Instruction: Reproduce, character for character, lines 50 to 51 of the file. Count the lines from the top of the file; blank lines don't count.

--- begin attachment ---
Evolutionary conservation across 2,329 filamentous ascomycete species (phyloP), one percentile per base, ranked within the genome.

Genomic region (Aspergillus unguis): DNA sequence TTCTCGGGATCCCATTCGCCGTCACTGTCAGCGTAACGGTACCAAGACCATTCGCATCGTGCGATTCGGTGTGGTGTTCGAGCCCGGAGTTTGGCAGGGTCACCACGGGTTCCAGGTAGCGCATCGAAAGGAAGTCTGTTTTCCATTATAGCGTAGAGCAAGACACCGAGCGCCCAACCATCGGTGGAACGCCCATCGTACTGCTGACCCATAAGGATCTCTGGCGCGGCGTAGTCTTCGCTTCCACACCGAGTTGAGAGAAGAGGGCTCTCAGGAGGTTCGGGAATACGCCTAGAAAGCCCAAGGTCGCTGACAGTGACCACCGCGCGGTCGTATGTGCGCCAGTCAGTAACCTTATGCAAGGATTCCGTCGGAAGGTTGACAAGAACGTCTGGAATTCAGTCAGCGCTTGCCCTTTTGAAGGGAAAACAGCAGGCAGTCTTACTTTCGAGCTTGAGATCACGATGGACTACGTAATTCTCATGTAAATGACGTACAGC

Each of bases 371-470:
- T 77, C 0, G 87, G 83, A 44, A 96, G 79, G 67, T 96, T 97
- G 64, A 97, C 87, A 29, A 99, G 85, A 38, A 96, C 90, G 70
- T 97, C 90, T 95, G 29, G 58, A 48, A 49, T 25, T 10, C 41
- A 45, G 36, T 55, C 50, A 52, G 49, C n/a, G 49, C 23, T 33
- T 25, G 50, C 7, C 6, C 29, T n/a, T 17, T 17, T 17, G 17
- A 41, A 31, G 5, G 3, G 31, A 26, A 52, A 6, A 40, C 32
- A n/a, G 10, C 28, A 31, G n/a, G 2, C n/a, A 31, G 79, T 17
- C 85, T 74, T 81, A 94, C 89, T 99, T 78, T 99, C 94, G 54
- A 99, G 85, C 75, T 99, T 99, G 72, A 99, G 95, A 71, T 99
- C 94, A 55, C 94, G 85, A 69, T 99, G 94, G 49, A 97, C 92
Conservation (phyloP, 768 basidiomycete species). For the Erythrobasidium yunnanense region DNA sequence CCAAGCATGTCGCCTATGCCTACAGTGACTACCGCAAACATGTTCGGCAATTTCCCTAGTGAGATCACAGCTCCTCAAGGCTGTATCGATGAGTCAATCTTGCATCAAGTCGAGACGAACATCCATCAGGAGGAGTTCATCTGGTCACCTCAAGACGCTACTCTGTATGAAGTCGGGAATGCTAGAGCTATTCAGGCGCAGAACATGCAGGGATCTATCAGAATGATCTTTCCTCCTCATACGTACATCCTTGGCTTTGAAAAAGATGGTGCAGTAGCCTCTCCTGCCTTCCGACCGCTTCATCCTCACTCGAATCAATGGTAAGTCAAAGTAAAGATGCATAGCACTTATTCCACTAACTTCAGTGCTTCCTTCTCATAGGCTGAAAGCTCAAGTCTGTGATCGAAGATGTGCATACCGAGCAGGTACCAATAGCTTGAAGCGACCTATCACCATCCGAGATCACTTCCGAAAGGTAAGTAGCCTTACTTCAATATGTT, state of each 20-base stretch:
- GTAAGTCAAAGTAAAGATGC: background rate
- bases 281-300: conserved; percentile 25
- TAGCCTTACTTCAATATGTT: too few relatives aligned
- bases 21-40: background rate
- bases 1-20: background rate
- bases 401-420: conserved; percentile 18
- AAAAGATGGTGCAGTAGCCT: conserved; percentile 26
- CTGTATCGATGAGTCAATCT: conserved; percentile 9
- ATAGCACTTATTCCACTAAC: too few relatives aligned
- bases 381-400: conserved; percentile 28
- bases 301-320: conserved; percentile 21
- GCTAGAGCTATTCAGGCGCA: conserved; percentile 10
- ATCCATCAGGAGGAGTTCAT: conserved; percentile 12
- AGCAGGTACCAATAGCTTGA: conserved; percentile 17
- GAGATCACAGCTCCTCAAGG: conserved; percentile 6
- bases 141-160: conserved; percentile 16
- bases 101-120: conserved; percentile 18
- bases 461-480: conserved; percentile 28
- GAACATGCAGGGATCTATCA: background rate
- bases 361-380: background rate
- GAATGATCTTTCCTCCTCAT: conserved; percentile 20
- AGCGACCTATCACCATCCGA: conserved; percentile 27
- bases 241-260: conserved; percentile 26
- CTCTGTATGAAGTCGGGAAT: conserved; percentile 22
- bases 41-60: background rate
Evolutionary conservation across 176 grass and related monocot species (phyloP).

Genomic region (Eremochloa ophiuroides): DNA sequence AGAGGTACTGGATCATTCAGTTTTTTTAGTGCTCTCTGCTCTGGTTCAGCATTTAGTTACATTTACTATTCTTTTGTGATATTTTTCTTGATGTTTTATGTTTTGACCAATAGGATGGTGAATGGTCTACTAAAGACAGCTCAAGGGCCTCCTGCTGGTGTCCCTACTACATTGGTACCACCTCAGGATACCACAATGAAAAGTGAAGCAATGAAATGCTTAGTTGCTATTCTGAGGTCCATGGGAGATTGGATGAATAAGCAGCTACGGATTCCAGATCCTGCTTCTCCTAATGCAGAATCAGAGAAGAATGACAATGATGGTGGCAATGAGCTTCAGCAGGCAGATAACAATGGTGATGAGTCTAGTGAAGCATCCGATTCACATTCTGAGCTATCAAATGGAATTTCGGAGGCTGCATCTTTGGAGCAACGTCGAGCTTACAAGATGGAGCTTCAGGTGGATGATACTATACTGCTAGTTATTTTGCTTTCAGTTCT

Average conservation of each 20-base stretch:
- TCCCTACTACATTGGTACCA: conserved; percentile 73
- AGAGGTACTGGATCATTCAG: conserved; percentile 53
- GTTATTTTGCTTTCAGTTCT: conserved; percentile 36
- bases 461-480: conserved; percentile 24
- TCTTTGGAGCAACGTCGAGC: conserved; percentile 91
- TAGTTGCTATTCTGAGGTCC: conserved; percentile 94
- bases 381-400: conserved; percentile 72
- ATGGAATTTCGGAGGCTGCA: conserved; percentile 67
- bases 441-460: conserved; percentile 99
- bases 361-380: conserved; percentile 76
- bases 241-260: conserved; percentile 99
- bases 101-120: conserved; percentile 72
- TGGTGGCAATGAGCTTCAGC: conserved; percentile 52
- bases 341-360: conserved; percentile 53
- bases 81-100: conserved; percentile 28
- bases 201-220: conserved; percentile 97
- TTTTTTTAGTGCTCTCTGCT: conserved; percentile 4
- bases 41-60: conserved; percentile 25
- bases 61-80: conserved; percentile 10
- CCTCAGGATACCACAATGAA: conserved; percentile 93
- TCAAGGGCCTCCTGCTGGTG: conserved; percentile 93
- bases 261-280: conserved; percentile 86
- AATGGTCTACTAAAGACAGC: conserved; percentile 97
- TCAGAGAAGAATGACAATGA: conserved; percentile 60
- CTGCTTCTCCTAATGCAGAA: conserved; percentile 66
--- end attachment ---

- ATGGAATTTCGGAGGCTGCA: conserved; percentile 67
- bases 441-460: conserved; percentile 99